Another problem is physician education. People think that physicians are well versed in different diseases, and understand them well. At least 50% of them know general diagnostics and typical treatments but are interested in patients, not medical science, and too often their over-riding concern is how many patients they can get through in a day because supporting their business financial solvency requires large numbers. They know what medications to give, and they are overly dependent on pharmaceutical companies to educate them on treatments. They rely on specialists for depth. Fortunately most of their patients (around 80%) have symptoms that are going to get better on their own anyway. They simply don't have the time to do more. Yet much gets referred to specialists that could be handled by general practioners.

Medicare is another area that needs better efficiency. Remarkably, Medicare spends only 3% of revenue on administration. Yet private companies that have 35% administrative costs, can take over for Medicare, give better plans, and make a profit, for a 0 to $50.00 premium a month. Private health insurance puts a lot of resources into fraud prevention, cost control, and corruption.

Entrenched inefficiency and resistance to change in medical groups, and non-sense laws, only change when they are forced to change, or through retirement.

Entrenched inefficiency supports huge profits and stock prices

Unbelievably, the pharmaceutical lobby convinced Congress to not allow Medicare to negotiate for medicine prices. The US is the only country with such an outrageous law.

Doctors and hospitals don't want interference even if it is good for them and keeps their costs down, and they scream loud and long about it. Some of it is simply political. Since 2007, we are in a constrained cost environment with well under 4% inflation. However, health care and hospital stocks have shot up more than 300% since ACA began, that's more than any other sector, by far. Yet insurance companies have mercilessly gouged some people, probably to amplify their screaming about government interference. Some ACA payments have skyrocketed depending on where people are located. Those who are gouged scream loudly, making the interference seem unfair, when hospitals are actually raking in record profits.

Insurance companies are screaming that they may increase prices in 2016. However, the biggest health insurers have outperformed the record setting stock market, after Obamacare became law. Profits and revenue are growing at around a 7% rate.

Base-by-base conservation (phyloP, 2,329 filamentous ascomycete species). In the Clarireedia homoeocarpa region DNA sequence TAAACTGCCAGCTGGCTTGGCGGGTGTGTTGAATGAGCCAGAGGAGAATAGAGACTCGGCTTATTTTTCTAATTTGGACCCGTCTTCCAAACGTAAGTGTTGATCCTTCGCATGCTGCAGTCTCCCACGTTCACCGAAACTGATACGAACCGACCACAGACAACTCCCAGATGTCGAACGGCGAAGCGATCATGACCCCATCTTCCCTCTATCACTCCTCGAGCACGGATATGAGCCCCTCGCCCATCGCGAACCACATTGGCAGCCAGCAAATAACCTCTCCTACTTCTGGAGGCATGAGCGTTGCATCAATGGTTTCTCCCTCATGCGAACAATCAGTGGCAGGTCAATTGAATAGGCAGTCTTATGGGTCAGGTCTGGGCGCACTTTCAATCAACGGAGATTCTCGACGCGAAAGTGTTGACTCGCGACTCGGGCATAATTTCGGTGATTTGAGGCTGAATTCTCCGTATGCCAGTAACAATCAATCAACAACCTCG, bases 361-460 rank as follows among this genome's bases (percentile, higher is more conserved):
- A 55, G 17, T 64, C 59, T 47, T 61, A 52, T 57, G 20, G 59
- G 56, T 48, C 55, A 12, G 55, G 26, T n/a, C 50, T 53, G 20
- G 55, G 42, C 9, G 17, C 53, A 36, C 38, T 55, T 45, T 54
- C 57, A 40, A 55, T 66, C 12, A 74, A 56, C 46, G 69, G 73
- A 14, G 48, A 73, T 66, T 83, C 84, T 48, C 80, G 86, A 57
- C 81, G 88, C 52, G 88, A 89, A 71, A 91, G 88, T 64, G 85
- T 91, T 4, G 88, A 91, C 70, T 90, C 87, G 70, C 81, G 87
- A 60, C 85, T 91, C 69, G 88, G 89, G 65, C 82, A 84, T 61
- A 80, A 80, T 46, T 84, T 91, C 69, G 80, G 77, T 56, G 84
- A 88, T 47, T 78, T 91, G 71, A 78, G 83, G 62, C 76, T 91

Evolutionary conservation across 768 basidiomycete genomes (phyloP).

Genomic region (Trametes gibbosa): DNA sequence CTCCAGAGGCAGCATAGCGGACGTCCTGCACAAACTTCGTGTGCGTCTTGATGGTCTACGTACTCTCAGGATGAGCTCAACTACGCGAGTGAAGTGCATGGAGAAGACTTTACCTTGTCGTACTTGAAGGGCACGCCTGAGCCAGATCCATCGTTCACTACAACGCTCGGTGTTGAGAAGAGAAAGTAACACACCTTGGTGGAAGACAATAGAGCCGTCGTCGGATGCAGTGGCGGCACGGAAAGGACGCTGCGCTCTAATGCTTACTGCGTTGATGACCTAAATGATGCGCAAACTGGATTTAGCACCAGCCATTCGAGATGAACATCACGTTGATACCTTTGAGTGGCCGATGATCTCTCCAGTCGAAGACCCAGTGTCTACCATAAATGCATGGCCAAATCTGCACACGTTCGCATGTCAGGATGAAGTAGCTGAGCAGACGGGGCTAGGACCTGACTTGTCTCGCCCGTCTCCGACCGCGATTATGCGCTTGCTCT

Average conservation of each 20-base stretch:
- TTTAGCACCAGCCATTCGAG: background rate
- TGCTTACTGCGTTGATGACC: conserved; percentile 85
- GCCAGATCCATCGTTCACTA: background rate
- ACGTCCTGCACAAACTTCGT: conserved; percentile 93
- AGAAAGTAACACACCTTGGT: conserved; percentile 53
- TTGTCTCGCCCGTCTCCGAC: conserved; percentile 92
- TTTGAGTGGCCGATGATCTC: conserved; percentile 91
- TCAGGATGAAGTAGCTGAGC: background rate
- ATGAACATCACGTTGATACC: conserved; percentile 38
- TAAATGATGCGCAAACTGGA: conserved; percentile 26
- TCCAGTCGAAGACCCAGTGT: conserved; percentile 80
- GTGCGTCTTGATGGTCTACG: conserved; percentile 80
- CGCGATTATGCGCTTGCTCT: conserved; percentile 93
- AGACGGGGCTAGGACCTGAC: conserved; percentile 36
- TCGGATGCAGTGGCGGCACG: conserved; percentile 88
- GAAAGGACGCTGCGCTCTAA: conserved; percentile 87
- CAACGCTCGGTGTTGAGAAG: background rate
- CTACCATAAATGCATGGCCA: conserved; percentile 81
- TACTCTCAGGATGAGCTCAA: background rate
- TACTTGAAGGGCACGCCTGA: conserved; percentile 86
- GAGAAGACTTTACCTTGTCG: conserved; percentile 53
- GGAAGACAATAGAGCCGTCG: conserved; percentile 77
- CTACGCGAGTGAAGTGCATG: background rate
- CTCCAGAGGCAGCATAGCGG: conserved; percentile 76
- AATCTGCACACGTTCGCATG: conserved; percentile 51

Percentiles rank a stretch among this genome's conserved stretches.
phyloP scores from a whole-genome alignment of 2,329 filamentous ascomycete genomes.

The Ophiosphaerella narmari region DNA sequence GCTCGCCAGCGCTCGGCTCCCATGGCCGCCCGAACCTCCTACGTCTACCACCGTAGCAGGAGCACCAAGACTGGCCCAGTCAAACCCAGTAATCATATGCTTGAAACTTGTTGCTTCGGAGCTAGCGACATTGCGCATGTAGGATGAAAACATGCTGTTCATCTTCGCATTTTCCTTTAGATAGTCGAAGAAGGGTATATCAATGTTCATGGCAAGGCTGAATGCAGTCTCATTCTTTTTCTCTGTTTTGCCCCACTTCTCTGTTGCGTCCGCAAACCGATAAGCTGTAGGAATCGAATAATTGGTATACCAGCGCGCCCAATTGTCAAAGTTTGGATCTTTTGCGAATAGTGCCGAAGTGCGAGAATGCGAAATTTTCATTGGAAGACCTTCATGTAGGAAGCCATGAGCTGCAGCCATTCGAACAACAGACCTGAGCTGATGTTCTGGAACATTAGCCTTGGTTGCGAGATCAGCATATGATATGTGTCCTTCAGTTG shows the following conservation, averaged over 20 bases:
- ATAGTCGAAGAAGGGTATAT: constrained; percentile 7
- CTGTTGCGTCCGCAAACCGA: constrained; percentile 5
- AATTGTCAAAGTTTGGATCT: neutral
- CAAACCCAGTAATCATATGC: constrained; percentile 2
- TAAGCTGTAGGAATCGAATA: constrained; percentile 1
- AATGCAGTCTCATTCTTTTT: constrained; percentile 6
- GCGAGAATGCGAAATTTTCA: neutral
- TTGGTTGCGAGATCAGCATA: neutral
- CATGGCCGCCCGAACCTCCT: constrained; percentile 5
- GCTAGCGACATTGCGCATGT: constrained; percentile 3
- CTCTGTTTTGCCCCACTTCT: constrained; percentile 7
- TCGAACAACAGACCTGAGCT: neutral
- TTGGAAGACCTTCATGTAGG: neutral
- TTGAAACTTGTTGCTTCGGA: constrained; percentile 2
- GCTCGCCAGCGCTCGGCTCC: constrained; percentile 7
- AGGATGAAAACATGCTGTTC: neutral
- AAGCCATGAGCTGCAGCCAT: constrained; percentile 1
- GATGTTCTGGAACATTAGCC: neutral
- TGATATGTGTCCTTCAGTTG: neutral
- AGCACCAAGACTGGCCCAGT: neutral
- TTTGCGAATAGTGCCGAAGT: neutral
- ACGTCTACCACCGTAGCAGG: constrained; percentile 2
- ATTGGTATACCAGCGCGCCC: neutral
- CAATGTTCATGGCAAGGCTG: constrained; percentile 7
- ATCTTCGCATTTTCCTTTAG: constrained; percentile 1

Supposedly mergers and acquisitions in the medical care field should make prices lower by increased efficiency and increased bargaining power. In reality, it has done the opposite. "A number of health economists have studied consolidation in the health care industry. ...the data over decades indicates that's not usually the case. 'After consolidation, prices hospitals charge for services have gone up in the range of 3 percent to 56 percent,' according to an October 2013 Robert Wood Johnson Foundation report that examined studies looking at hospital mergers between 1990 and 2008. "Studies that examine consolidation among hospitals that are geographically close to one another consistently find that consolidation leads to price increases of 40 percent or more."2

As long as patients have no say in the medical system, they continue to be gouged with hot pokers by profiteers. As I wrote in my previous article on the educational system, the systems approach to costs has to be abandoned in favor of patient control. Systemic and intractable problems - Part 1 - Resolving systemic problems with assistance, in the educational system.

Fear mongering about research

Well, they whine, ACA will put a stop to medical research, and pharmaceutical research, so high profits are necessary, even though the rest of the world doesn't pay these high prices. In contrast, the French medical system is commonly rated #1 in the world, with both a public system and doctors in private practice. The public system has partial support through government taxes, and through a single payer insurance system.

The US medical system is rated #37, in good company with Dominica, Costa Rica, [USA], Slovenia, and Cuba. We in the US only have to think we are #1 to keep up the illusion of needing more money. We are expected to be importing a lung cancer vaccine and other medications from Cuba. We pay more for medical care per individual than any other nation.

"France has for some time delivered some of the best five-year [cancer] survival rates in the world, ranking in the top five alongside Australia, Canada, Japan and the US. ...The target of all patients being seen by multidisciplinary teams is now met in more than 90% of clinics." This multidisciplinary team approach, which has been shown in the US to be highly effective, only happens in some clinics in the US.